95% of organisations involved in the UK’s four-day working week trial say productivity has maintained or improved

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The vast majority of UK businesses involved in the nationwide trial of a four-day working week have said they have been working at the same or improved rate of productivity as a typical five-day week.

Nearly half of those involved (49%) reported improved productivity since starting the trial and 46% said theirs had been maintained, allaying the fears that fewer work days would lead to a drop in output.

The UK’s official trial of the four-day working week began three months ago and is now halfway through. More than 70 organisations are involved, including more than 3,300 workers.

The trial is run by 4 Day Week Global and the mid-trial results also revealed that 86% of participating organisations plan to keep the working dynamic after the trial ends.

An almost equal proportion (88%) also said the trial is working well for their business so far and the majority (78%) said introducing the trial was a ‘smooth’ process.

“We are learning that for many it is a fairly smooth transition and for some, there are some understandable hurdles – especially among those which have comparatively fixed or inflexible practices, systems, or cultures which date back well into the last century,” said Joe O’Connor, CEO at 4 Day Week Global.

“While for most organisations the pilot prompts many pleasing discoveries and outcomes – a lot of businesses have more flexibility and nimbleness among their people and teams that leaders often know at the outset – there is friction for others, and this can be based on a variety of factors, many of which can be addressed or substantially improved in the pilot itself.

“4 Day Week Global and our partners are supporting these businesses to ease their transition to a flexible work model, and using the findings to inform the process for many more businesses to trial, adapt, and reap the benefits of emphasising productivity over time – thereby transforming the world of work for all of us.”

Claire Daniels, CEO at Trio Media, a digital marketing agency, said the trial had been an “extremely successful” endeavour which has led to the business performing 44% better financially.

Other businesses reported initial challenges such as adapting to changing workloads and managing annual leave more carefully but overall reported better employee wellness and greater productivity.

What is the UK’s four-day working week trial?

The UK followed other countries in trialling a four-day week in June 2022 after results from other nations revealed positive outcomes for those involved.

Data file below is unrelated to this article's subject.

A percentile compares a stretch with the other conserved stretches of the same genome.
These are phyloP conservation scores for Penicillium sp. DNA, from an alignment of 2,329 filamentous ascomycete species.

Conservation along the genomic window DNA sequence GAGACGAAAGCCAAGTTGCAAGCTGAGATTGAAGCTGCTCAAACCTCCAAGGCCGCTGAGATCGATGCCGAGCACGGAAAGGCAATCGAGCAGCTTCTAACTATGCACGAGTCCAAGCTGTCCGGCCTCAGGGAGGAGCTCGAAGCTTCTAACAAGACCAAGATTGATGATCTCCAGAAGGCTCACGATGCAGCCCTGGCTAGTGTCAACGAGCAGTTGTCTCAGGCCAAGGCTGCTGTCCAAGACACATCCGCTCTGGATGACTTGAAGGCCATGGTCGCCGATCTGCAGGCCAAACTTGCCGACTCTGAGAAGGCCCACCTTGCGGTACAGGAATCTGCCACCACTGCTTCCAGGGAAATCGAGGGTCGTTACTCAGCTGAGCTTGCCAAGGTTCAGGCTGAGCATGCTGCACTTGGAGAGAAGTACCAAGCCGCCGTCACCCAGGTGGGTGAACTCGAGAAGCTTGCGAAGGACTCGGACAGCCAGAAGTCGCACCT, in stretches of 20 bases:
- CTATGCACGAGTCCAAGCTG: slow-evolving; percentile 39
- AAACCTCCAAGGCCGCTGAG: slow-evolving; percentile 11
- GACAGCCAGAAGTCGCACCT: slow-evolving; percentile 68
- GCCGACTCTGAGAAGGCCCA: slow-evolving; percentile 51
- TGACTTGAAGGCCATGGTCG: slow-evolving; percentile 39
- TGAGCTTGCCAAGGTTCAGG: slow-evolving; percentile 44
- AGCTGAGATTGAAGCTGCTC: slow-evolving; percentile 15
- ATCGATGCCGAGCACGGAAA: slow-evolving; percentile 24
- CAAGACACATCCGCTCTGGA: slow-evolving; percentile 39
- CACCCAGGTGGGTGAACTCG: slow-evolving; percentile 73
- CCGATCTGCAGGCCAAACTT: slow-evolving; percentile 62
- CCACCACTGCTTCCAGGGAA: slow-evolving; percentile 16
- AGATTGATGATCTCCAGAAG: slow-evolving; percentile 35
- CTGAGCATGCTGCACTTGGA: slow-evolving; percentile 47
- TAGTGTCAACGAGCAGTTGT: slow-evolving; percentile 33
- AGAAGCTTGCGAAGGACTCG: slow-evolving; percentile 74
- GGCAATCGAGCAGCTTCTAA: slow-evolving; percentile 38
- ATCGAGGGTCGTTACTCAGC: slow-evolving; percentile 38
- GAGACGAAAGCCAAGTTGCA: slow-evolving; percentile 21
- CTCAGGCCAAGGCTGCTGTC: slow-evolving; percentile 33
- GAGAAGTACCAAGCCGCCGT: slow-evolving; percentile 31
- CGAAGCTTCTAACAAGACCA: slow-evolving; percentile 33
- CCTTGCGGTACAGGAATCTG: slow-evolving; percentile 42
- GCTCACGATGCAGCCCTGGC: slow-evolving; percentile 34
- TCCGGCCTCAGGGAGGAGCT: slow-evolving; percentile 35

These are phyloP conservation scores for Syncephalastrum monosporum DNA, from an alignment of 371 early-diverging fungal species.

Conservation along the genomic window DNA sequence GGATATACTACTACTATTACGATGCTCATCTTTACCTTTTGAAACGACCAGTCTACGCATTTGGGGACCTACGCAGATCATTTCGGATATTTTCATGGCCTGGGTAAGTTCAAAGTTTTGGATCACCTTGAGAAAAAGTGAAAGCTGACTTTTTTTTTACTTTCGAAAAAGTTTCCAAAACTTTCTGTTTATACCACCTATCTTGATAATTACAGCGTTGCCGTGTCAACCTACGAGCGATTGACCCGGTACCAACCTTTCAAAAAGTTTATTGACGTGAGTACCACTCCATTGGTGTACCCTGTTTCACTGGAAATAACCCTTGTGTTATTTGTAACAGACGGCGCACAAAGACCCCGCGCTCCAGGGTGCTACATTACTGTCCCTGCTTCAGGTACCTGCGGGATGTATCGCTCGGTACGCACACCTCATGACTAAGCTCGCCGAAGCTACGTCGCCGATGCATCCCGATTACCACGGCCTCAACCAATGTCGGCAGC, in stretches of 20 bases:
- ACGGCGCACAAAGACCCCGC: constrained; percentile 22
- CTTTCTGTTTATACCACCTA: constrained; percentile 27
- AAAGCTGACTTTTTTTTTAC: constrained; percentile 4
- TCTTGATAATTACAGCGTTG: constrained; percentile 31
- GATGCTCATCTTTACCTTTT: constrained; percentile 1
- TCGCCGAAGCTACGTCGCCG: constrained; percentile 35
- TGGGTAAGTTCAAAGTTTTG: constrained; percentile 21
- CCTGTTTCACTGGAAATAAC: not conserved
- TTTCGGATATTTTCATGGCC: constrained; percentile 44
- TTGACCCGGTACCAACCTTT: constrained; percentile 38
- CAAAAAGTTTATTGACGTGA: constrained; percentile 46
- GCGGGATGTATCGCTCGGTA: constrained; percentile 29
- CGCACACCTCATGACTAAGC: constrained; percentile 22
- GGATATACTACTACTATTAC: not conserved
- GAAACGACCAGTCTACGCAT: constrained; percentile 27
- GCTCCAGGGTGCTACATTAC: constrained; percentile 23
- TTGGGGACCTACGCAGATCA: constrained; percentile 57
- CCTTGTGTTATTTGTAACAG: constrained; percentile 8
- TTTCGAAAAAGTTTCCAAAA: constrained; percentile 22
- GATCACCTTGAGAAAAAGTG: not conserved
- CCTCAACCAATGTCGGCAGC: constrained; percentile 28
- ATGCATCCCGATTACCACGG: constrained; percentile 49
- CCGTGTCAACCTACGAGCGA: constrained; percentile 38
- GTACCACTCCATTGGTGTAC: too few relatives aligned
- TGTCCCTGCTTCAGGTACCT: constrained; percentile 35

Iceland’s four-year trial, which took place between 2015 and 2019, is arguably the most well-known in the world and showed benefits to productivity and happiness across various industries including healthcare, offices, and schools.


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The trials inspired a score of others, including the UK, to launch their own. Spain announced a three-year trial in 2021 during which participating businesses would reduce weekly working hours to 32, with the government reimbursing companies for any lost revenue.

Other countries like Ireland, the US, Japan, Belgium, and Scotland are also planning or have already begun trialling their own pilots.

The UK’s experiment is based on the 100:80:100 principle whereby workers receive 100% of their pay in return for 80% of their usual output, with the expectation that 100% of their previous productivity remains.

This model goes against other implementations of four-day working weeks where extra hours were added to the four working days to make up for the single lost day.

The same format was adopted by UK fintech Atom bank in 2021 - dropping hours but keeping the same salary.

In 2020, supermarket chain Morrisons announced a four-day week strategy that only saw head office staff make the change while also having to work one Saturday per month to recoup the lost working hours.

The UK's ongoing programme is being run in partnership with the Autonomy think tank and the results are being analysed by researchers at Cambridge University, Boston College and Oxford University.

Connor Jones

Connor Jones has been at the forefront of global cyber security news coverage for the past few years, breaking developments on major stories such as LockBit’s ransomware attack on Royal Mail International, and many others. He has also made sporadic appearances on the ITPro Podcast discussing topics from home desk setups all the way to hacking systems using prosthetic limbs. He has a master’s degree in Magazine Journalism from the University of Sheffield, and has previously written for the likes of Red Bull Esports and UNILAD tech during his career that started in 2015.